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1:What is Storage Requirements for HD Capture?


Playing back HD content is relatively easy, but getting that content onto the computer can require large quantities of fast storage. The following section provides an overview of the storage issues for HD-sourced content and how to approach developing reliable, cost-effective storage solutions.

The Storage Numbers
How large? How fast? Let's look at some storage numbers, which are broken down into compressed and uncompressed 10-bit formats in the typical color spaces. In the following table, data rate is measured in Mbps, which is 1,000,000 bits per second. Note that many drives will measure the data rate in Megabytes (MBps) per second, which is 8 times higher than Mbps. A gigabyte (GB) is 1,000,000,000 bytes. Many applications, though, assume it is 230, which is approximately 7 percent larger and is called a Gibibyte, or GiB.

Table 2. Storage requirements for compressed and uncompressed data

There are significant differences between digital formats. Uncompressed data rates are many, many times higher than the rate for a typical file compressed for HD delivery by using Windows Media 9 Series codecs. Windows Media files can also have data rates far lower than MPEG-2 based formats.

Speed
The numbers in the previous table represent the real-world throughput needed to write a single stream of video to the hard disk in real-time. If the hard disk can't keep up with the video stream, frames of video are dropped. Many editing systems have higher requirements, because they need bandwidth to read more than one video stream at the same time for real-time effects. This kind of performance is not required for capture only. To get the kind of bandwidth required for capture, use multiple hard disks as part of a redundant array of independent disks (RAID) solution. For more information about RAID, see the "RAID" topic later in this article.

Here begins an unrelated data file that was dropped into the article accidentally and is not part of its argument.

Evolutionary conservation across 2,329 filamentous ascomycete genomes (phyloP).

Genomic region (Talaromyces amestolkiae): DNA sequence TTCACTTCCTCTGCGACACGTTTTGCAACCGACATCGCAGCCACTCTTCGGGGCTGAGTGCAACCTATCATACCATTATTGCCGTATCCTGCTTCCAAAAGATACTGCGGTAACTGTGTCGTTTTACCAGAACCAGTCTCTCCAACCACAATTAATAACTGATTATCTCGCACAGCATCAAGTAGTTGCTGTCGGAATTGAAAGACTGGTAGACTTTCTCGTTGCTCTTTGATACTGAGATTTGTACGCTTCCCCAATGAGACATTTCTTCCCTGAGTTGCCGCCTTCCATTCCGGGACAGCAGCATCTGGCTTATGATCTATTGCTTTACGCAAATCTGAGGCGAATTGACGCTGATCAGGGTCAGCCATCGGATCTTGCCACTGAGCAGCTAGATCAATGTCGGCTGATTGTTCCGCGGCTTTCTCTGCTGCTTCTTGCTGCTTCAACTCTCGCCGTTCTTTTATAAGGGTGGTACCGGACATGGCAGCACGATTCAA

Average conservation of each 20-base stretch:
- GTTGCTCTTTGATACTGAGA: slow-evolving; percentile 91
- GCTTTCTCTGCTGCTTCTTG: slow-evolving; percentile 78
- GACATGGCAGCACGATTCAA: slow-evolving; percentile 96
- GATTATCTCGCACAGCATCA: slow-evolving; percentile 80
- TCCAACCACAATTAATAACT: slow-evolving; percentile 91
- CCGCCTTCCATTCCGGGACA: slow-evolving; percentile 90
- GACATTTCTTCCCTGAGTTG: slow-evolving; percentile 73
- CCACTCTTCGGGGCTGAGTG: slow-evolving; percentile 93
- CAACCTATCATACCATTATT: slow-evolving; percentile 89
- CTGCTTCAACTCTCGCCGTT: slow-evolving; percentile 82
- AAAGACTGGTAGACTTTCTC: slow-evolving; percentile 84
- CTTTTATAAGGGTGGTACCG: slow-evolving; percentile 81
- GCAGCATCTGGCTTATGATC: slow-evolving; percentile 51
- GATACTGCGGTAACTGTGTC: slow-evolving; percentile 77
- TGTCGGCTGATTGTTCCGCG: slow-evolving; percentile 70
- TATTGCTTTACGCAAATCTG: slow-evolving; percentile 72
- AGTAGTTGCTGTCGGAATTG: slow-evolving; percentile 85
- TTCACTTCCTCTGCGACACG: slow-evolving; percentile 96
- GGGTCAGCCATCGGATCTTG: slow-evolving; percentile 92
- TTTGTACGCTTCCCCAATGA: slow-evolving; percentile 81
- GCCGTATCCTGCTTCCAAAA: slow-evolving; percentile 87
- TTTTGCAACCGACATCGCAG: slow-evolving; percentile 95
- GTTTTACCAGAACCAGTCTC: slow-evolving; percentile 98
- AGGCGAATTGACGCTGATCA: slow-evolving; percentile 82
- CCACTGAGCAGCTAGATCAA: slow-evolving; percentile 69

via http://www.microsoft.com/windows/windowsmedia/howto/articles/UnderstandingHDFormats.aspx




What is High-definition display resolutions?

High Definition usually refers to 720 vertical lines of video format resolution or more.


A common native resolution used in HD Ready LCD TV panels is 1366 x 768 pixels instead of the ATSC Standard 1280 x 720 pixels. This is due to maximization of manufacturing yield and resolution of VGA, VRAM that comes with a 768 pixel format. Hence, LCD manufacturers adopt the 16:9 ratio compatible for the HD Ready 1080p video standard. Nevertheless, every HDTV has an overscan processing chipset to fix resolution scaling and color rendering, eg LG XD Engine, SONY BRAVIA Engine. Only when viewing 1080i/1080p HD contents under HD Ready 1080p where there is true pixel-for-pixel reproduction, and for HD ready LCD TV, do some signals undergo a scaling process which results in a 3-5% loss of picture.





What is HDTV?

High definition television is the highest form of digital television. It has a 16:9 aspect ratio, which is the same as a movie theater screen. This is possibly HD’s biggest selling point. The other is the resolution. High definition is the best available picture on a television. It comes in three different flavors: 720p, 1080i and 1080p.





What is HD Accessories?

Going high definition means investing in the future of technology, like buying or leasing HD-receivers, HD software (i.e Dicosft HD Video Converter), and HD-cables. Accessory costs related to high definition can be expensive, and it's important to recognize what is facing someone ready to make the jump to HD.